by Kim Charlson
Much of the work of the American Council of the Blind is done by the hard-working members of our many committees and task forces. ACB's staff is small but determined, and there are only so many hours in the day for them to get the work of the organization finished. If not for the members of the dozens of working committees, the many tasks that need to continue moving forward every day all year long would be severely slowed down or not get completed at all.
As ACB's new president, one of the first tasks I tackled was the review and appointment of members to all of the ACB committees across the organization. It really takes quite a bit of time to review, evaluate, and determine who wishes to continue to serve, who wishes to step down or serve the organization in another capacity, and in some cases, reorganize or restructure the committees to ensure that they address the full scope of the organization's needs.
I wish to express my personal thanks to all members who have served on ACB committees, both in the past, present and now into our future. All have made a real contribution to the critical work of ACB. Now moving forward, everyone who will be serving on our new committees has much work and opportunity ahead to shape the direction of the organization and advocacy for the future.
Much more detailed information on each committee and task force can be found at www.acb.org where you will find mission statements outlining the scope of work for all committees. Below is a list of the many ACB committees that work so hard for this organization. I am hopeful that you will gain a better understanding of the diverse areas ACB committees cover and the scope of their work: ACB Store, ACB Radio management, ACB strategic planning groups, advocacy services, auction, Audio Description Project, awards, constitution and bylaws, convention coordinating, convention program, credentials, education task force, employment, environmental access, health issues task force, information access, Internet oversight, international relations, investment, Durward K. McDaniel committee, membership, Monthly Monetary Support, multicultural affairs, public relations, rehabilitation issues task force, resolutions, resource development, scholarship, sight and sound impaired committee, transportation, voting issues task force, walk, web task force, and women's concerns committee.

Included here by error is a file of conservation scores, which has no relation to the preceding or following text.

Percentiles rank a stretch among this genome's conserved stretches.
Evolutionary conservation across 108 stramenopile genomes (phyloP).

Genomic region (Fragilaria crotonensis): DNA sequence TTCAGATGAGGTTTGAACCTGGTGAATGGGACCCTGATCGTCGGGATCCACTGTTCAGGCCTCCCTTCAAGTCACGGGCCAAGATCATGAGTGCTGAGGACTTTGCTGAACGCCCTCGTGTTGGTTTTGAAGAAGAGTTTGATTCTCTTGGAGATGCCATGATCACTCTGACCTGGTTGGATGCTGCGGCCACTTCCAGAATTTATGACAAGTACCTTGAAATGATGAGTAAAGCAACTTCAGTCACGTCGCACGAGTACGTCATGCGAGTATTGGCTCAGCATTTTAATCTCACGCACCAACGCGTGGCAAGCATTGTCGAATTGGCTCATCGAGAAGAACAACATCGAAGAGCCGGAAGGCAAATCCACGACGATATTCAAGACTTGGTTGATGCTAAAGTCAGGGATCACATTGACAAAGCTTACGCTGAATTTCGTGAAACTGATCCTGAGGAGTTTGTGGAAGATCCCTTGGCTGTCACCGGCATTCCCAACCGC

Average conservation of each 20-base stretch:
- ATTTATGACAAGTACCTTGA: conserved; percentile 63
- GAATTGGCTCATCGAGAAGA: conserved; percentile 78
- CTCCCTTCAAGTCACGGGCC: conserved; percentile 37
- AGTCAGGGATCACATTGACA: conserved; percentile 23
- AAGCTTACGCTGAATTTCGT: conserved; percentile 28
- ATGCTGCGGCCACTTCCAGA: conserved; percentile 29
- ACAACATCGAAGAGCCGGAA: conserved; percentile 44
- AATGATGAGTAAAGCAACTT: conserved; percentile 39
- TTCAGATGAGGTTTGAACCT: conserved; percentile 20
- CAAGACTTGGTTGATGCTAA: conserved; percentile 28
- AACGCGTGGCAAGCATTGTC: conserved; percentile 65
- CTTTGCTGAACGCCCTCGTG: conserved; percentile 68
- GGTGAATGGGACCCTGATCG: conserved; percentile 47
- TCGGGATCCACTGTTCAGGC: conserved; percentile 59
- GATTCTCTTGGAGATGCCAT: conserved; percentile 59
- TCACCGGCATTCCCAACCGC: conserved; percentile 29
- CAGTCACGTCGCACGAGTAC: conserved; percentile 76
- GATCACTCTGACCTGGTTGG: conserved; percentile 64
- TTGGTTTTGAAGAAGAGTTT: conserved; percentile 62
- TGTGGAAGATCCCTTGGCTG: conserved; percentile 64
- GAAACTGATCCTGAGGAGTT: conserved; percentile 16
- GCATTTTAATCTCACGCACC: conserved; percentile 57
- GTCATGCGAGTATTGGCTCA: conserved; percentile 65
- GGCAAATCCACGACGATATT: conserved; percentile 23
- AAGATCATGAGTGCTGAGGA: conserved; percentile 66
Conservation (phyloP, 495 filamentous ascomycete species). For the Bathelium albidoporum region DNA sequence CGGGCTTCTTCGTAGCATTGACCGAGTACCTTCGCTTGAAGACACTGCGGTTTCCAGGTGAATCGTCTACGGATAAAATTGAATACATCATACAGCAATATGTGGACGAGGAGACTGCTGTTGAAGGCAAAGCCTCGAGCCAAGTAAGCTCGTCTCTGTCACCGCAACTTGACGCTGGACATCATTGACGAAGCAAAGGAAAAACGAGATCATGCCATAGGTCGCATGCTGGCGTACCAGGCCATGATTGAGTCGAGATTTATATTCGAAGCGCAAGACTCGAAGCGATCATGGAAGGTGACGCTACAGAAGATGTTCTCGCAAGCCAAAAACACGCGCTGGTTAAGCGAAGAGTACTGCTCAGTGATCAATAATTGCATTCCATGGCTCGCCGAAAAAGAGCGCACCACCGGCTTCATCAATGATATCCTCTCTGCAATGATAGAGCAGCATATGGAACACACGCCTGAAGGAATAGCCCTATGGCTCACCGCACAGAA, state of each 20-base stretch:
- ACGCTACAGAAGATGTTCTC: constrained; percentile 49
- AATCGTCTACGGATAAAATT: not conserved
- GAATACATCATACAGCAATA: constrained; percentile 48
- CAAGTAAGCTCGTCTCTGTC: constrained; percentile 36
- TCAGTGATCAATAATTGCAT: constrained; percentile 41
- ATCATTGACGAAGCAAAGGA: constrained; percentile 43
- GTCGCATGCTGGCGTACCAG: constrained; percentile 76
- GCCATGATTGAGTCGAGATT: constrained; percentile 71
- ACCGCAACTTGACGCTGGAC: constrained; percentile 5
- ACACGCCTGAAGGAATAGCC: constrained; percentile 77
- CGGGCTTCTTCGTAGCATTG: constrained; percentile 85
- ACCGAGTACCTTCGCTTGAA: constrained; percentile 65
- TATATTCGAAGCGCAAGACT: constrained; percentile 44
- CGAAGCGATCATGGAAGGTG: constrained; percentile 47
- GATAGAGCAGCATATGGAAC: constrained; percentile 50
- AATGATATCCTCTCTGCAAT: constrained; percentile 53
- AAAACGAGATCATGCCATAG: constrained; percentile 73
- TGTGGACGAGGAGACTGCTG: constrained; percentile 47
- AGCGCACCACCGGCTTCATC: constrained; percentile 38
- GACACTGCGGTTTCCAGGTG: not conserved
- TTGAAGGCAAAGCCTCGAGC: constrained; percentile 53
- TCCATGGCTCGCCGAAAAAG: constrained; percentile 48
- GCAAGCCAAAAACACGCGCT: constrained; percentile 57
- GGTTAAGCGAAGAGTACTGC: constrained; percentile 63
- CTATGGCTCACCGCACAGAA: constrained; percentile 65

Often, our committees identify issues that we need the help of the membership to impact – whether that is a phone call to your Congressional representative, an e-mail to a technology company expressing your concern on the lack of accessibility of a new software product, or a letter to a governmental agency expressing your opinion about new access guidelines. Your help does make a difference. Don't feel that your one little phone call won't have an impact; it does. Letters, calls and e-mails from real citizens on the issues make a huge difference, and that is the true power and influence of ACB – each and every one of you and your strength as a citizen. Don't underestimate your influence in the advocacy process. You have a powerful message and strength and influence that will always be important to ACB. Through our collective membership strength, we can make so many things happen for people who are blind all across the country. Please join with me as the next vital call for action comes out asking for you to advocate through calls, letters or e-mails – take the five minutes to make a phone call. Don't forget to send off that e-mail or drop a short note with your personal story. It will make a priceless difference in our work! We need to continue to work together to make our issues rise to the level of importance to get action.
One of my favorite Helen Keller quotes says it best: "Alone we can do so little, together we can do so much."